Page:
[sc34wg3] A few comments on the CTM draft (Was: New CTM draft for Leipzig)

Andreas Sewe sewe at rbg.informatik.tu-darmstadt.de
Mon Oct 2 05:59:33 EDT 2006

I didn't expect my mail to end up on the list without moderation; I hope
the suggestions were welcome nevertheless.

At any rate, I just realized that one of my suggestions is not as
straight-forward as I made it sound:

I wrote:
> The hierarchical syntax of Example 24, while slightly more useful than
> the '*'-syntax of Example 25, could be emulated as follows:
>   person {
>     supertype-subtype:
>       musician {
>         supertype-subtype: composer, conductor;
>       },
>       writer {
>         supertype-subtype: librettist, playwright;
>       };
>   }

Unfortunately this syntax proposal is, in a sense, ambiguous; when one
unravels the supertype-subtype assertion's value list as suggested by
section 4.6.2, Note 8, it becomes the following:

   person {
     supertype-subtype: musician {
         supertype-subtype: composer;
         supertype-subtype: conductor;
     supertype-subtype: writer {
         supertype-subtype: librettist;
         supertype-subtype: playwright;

This was my proposal's intention. But since a value list is interpreted,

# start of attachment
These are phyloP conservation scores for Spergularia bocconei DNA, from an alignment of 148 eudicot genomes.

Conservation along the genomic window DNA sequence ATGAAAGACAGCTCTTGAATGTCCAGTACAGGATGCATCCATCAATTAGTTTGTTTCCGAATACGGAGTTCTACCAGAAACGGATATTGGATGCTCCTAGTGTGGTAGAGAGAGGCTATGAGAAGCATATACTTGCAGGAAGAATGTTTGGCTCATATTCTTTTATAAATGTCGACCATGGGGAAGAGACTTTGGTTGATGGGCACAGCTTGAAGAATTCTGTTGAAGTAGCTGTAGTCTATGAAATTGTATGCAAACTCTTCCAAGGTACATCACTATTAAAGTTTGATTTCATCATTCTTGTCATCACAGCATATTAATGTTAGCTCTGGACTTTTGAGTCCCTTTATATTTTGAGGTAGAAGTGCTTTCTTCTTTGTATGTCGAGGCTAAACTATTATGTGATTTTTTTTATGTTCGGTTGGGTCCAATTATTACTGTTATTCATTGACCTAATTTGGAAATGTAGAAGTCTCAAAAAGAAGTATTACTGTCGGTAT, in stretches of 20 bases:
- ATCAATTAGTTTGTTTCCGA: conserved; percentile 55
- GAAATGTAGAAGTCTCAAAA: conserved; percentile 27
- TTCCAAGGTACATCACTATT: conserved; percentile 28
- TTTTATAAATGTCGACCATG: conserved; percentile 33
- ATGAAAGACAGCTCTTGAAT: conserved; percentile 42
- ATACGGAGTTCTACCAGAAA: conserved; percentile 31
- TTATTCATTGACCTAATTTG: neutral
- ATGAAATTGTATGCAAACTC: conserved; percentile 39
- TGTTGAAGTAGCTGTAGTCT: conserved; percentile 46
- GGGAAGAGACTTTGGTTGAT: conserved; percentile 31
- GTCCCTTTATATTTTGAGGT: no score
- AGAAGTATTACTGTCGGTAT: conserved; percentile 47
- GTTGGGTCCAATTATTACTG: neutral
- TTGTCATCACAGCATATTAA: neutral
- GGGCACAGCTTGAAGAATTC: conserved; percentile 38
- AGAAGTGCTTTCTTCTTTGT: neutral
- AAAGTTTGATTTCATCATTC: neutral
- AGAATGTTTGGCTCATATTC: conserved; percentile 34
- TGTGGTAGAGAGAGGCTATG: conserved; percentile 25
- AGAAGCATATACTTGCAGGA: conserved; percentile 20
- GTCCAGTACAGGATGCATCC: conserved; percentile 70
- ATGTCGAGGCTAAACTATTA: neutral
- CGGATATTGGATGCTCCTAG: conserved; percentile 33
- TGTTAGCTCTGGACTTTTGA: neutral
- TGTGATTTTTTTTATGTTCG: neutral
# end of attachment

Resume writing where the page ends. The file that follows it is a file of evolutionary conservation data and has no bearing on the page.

as per my suggestion, as a list of subjects, and an assertion block, as
per section, applies to the entire subject list, the following
will be interpreted contrary to author expectations:

   fortytwo {
     divisible-by: seven, eight {
       divisible-by: two, four;

Here the inner assertion block is supposed to have only eight as its
subject, not seven. (Being a prime, seven does not include an assertion
block of its own.)

But this is inconsistent with the interpretation of subject lists:

   seven, eight {
     divisible-by: two, four;

Unfortunately I can't think of a way to resolve this inconsistency in
interpretation (of commas) in a satisfactory manner -- but maybe you can
at the Leipzig meeting. ;-)


Andreas Sewe

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